Venezuela soldiers who defected to Colombia fear for their families

Latin America

Venezuela soldiers who defected to Colombia fear for their families

Monday, February 25th 2019 – 09:30 UTC

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More than 100 soldiers are said to have defected, most during deadly clashes over aid deliveries on Saturday. (Rafael Hernández) More than 100 soldiers are said to have defected, most during deadly clashes over aid deliveries on Saturday. (Rafael Hernández)
Guaido will attend this Monday a meeting of the Lima Group, despite being under a travel ban imposed by Maduro. Vice-President Mike Pence will represent US Guaido will attend this Monday a meeting of the Lima Group, despite being under a travel ban imposed by Maduro. Vice-President Mike Pence will represent US
At various crossing points, Venezuelan security forces fired tear gas at volunteers and protesters burning outposts and throwing stones at soldiers and riot police. At various crossing points, Venezuelan security forces fired tear gas at volunteers and protesters burning outposts and throwing stones at soldiers and riot police.

Venezuelan soldiers who defected into Colombia on Saturday say they fear for the safety of their families under President Nicolás Maduro’s government. Speaking exclusively to the BBC’s Orla Guerin, one defector aged 23 says he is worried forces loyal to the president may “lash out against my family”.

“But I think it was the best decision I could have made,” he adds.

More than 100 soldiers are said to have defected, most during deadly clashes over aid deliveries on Saturday.

Tensions were high after President Maduro sent troops to block roads and bridges at the borders of neighboring Brazil and Colombia, where food and medicine deliveries, organized by the US, were set to enter the country.

At various crossing points, Venezuelan security forces fired tear gas at volunteers and protesters burning outposts and throwing stones at soldiers and riot police.

After agreeing to speak with the BBC on condition of anonymity, a group of Venezuelan deserters based in a church in Cúcuta described what pushed them to leave President Maduro’s armed forces.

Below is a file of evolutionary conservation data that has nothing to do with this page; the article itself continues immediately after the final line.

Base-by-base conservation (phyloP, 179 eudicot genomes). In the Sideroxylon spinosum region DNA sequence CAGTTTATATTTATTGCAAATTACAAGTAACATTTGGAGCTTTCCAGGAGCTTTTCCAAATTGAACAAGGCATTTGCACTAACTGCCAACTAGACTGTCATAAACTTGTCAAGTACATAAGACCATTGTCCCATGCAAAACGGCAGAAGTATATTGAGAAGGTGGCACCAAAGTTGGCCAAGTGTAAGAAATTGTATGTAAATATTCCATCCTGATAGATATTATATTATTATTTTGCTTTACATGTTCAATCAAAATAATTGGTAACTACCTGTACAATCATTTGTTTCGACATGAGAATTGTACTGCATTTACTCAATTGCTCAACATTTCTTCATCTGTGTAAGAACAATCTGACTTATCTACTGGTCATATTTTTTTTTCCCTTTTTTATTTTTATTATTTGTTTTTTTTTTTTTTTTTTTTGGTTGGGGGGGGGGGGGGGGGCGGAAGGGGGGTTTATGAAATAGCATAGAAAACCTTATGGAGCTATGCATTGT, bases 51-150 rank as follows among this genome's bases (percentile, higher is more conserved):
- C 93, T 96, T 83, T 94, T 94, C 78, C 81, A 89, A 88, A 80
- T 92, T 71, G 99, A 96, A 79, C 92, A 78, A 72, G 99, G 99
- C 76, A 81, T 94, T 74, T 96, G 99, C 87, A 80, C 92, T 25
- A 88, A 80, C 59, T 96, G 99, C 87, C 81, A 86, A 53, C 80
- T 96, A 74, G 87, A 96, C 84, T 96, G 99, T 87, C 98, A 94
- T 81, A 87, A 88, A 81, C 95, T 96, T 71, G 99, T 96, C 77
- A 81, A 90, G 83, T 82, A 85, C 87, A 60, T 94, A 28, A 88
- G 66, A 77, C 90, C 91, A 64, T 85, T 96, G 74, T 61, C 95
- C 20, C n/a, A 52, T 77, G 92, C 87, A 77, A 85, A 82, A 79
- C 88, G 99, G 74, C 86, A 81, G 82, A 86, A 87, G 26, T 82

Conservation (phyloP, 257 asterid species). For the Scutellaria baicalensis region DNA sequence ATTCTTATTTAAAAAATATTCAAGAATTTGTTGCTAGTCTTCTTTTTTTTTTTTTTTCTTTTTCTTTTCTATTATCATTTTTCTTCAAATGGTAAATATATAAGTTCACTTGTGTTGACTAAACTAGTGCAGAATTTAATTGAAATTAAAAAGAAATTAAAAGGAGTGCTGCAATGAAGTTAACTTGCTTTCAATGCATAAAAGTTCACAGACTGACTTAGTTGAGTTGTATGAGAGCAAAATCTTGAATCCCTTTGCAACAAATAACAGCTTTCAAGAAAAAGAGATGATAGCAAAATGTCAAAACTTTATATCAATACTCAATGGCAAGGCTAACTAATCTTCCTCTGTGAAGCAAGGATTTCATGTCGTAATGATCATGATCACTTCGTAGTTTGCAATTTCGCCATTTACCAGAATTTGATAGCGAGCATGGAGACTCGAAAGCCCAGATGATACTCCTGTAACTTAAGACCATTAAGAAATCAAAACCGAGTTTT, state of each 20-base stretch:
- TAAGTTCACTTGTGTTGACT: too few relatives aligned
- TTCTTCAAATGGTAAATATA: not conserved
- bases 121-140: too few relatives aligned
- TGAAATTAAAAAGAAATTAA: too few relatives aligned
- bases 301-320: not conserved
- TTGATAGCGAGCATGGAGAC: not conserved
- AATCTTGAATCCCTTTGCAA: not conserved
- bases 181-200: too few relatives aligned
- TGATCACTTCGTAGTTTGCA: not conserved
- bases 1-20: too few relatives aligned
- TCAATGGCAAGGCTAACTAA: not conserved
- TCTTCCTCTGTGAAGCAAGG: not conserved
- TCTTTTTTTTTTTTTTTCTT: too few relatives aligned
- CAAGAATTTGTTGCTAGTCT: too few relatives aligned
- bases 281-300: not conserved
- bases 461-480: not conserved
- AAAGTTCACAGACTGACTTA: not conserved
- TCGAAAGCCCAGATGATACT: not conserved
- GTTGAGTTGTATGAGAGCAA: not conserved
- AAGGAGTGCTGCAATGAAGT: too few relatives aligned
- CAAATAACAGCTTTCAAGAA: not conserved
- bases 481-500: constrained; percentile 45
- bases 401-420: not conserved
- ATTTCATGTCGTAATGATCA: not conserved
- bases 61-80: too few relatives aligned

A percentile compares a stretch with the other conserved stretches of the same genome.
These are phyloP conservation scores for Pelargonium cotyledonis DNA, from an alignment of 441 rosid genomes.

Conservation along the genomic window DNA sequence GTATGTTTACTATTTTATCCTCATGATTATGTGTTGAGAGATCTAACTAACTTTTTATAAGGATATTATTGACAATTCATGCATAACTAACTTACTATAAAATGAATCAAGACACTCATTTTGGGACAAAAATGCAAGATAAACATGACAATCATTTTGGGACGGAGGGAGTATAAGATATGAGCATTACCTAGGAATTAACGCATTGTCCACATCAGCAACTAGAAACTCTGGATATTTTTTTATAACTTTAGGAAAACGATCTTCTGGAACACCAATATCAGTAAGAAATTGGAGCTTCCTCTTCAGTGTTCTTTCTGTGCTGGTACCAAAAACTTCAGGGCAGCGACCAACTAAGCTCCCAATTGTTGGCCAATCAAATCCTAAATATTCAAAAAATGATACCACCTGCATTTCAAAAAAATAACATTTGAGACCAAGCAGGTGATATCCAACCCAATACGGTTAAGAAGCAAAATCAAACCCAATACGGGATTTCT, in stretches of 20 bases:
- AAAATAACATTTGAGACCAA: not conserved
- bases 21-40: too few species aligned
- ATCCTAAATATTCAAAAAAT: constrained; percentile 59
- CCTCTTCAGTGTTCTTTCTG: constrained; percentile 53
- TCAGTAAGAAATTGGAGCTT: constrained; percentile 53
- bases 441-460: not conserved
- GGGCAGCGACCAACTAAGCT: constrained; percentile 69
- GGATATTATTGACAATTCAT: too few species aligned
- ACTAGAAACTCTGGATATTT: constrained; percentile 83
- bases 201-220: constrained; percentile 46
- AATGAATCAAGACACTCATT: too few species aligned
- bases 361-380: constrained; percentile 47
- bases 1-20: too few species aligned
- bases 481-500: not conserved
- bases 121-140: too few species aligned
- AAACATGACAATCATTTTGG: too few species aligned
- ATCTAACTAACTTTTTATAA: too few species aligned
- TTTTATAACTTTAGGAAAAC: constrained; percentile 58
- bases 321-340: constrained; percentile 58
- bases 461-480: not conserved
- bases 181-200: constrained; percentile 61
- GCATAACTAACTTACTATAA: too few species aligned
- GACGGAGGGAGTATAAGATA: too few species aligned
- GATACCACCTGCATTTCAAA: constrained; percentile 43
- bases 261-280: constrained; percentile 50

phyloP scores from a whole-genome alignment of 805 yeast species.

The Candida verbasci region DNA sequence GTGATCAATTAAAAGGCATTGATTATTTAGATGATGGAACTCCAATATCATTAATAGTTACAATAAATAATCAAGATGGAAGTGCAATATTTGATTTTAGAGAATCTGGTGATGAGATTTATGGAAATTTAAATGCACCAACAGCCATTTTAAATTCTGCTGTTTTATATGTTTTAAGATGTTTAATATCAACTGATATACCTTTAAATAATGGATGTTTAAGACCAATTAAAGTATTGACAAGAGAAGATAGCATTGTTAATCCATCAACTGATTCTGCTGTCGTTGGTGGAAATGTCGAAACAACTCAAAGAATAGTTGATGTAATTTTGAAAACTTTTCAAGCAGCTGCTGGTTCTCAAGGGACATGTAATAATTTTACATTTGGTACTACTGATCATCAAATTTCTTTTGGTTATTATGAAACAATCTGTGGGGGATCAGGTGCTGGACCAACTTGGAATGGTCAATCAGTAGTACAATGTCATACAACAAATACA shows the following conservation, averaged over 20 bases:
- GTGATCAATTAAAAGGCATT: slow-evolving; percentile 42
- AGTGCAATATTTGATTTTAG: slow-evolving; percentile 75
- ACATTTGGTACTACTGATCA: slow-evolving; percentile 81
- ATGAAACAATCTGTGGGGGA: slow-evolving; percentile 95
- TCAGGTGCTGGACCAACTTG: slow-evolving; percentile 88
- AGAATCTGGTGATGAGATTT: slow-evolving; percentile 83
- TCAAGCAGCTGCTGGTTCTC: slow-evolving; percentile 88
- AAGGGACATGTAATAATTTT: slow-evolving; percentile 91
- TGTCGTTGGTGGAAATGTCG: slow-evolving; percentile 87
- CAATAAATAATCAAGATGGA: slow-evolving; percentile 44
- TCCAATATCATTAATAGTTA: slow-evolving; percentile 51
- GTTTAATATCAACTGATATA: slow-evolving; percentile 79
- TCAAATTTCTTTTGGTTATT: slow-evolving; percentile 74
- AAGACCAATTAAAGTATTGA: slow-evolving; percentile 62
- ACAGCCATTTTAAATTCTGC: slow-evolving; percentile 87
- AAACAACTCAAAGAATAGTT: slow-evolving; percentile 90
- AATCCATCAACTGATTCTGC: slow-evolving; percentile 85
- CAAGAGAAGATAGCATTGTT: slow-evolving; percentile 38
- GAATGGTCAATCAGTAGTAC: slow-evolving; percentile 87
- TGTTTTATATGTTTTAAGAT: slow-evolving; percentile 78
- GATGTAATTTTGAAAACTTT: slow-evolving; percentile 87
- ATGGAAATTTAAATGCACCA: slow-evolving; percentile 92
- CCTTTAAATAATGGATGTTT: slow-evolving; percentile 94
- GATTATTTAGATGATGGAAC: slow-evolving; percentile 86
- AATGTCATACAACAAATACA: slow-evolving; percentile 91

“There are many professional troops who want to do this. This will be a domino effect. This will have significant influence on the armed forces,” one 29-year-old man said.

“The armed forces have broken down because of so many corrupt officers. The professional military is tired. We cannot remain slaves, we are freeing ourselves,” he added.

Another defector, a woman, described the mood on Saturday as “tense”, adding: “I was thinking I could not harm my own people. My daughter is still in Venezuela and that is what hurts the most.

But I did this for her. It’s difficult because I don’t know what they might do to her.”

A third said he felt pain at seeing the Venezuelan people on the streets fighting for humanitarian aid. “I felt impotent and useless. I felt pain for everything happening,” he said.

On Sunday, US Secretary of State Mike Pompeo said President Maduro’s “days are numbered” following the deadly events at the weekend.

“Picking exact days is difficult. I’m confident that the Venezuelan people will ensure that Maduro’s days are numbered,” Mr Pompeo told CNN.

At least four people died in Saturday’s clashes between civilians and troops loyal to Mr Maduro.

Declared interim President Juan Guaidó, who has been recognized by more than 50 countries, has called on other nations to consider “all measures” to oust Mr Maduro after opposition-led efforts to bring in aid descended into clashes.

He also said he would attend a meeting of the Lima Group, mostly Latin American countries in Colombia on Monday, despite being under a travel ban imposed by Mr Maduro. US Vice-President

Mike Pence will represent Washington at the talks in Bogota.

Meanwhile, Colombia and Brazil said they would intensify pressure on Mr Maduro to relinquish power. US President Donald Trump has not ruled out an armed response to the Venezuela crisis.

Separately on Sunday, a boat carrying US aid from Puerto Rico to Venezuela was forced to dock on the small Dutch island of Curaçao after it was intercepted by the Venezuelan navy off the northern coast. The vessel was reportedly loaded with nine cargo containers filled with food and medicine.

Maduro, who says he is the legitimate president and is backed by key economic allies including Russia, Cuba and China, has warned that deliveries of foreign aid would open the way for US military intervention.

Mr Guaidó, declared interim president last month, argues that alleged irregularities with the nation’s 2018 election render Mr Maduro’s leadership illegitimate.

Venezuela’s opposition had intended to peacefully bring aid trucks over the borders with Brazil and Colombia. Guaidó had pledged that the aid would come into the country on Saturday. In response, Mr Maduro partly closed the country’s borders.

Venezuelan civilians attempted to cross in order to get to the stores of food and medicine, but the attempt quickly descended into bloody violence. Soldiers and armed Maduro thugs opened fire on civilians, using a mixture of live ammunition and rubber bullets.

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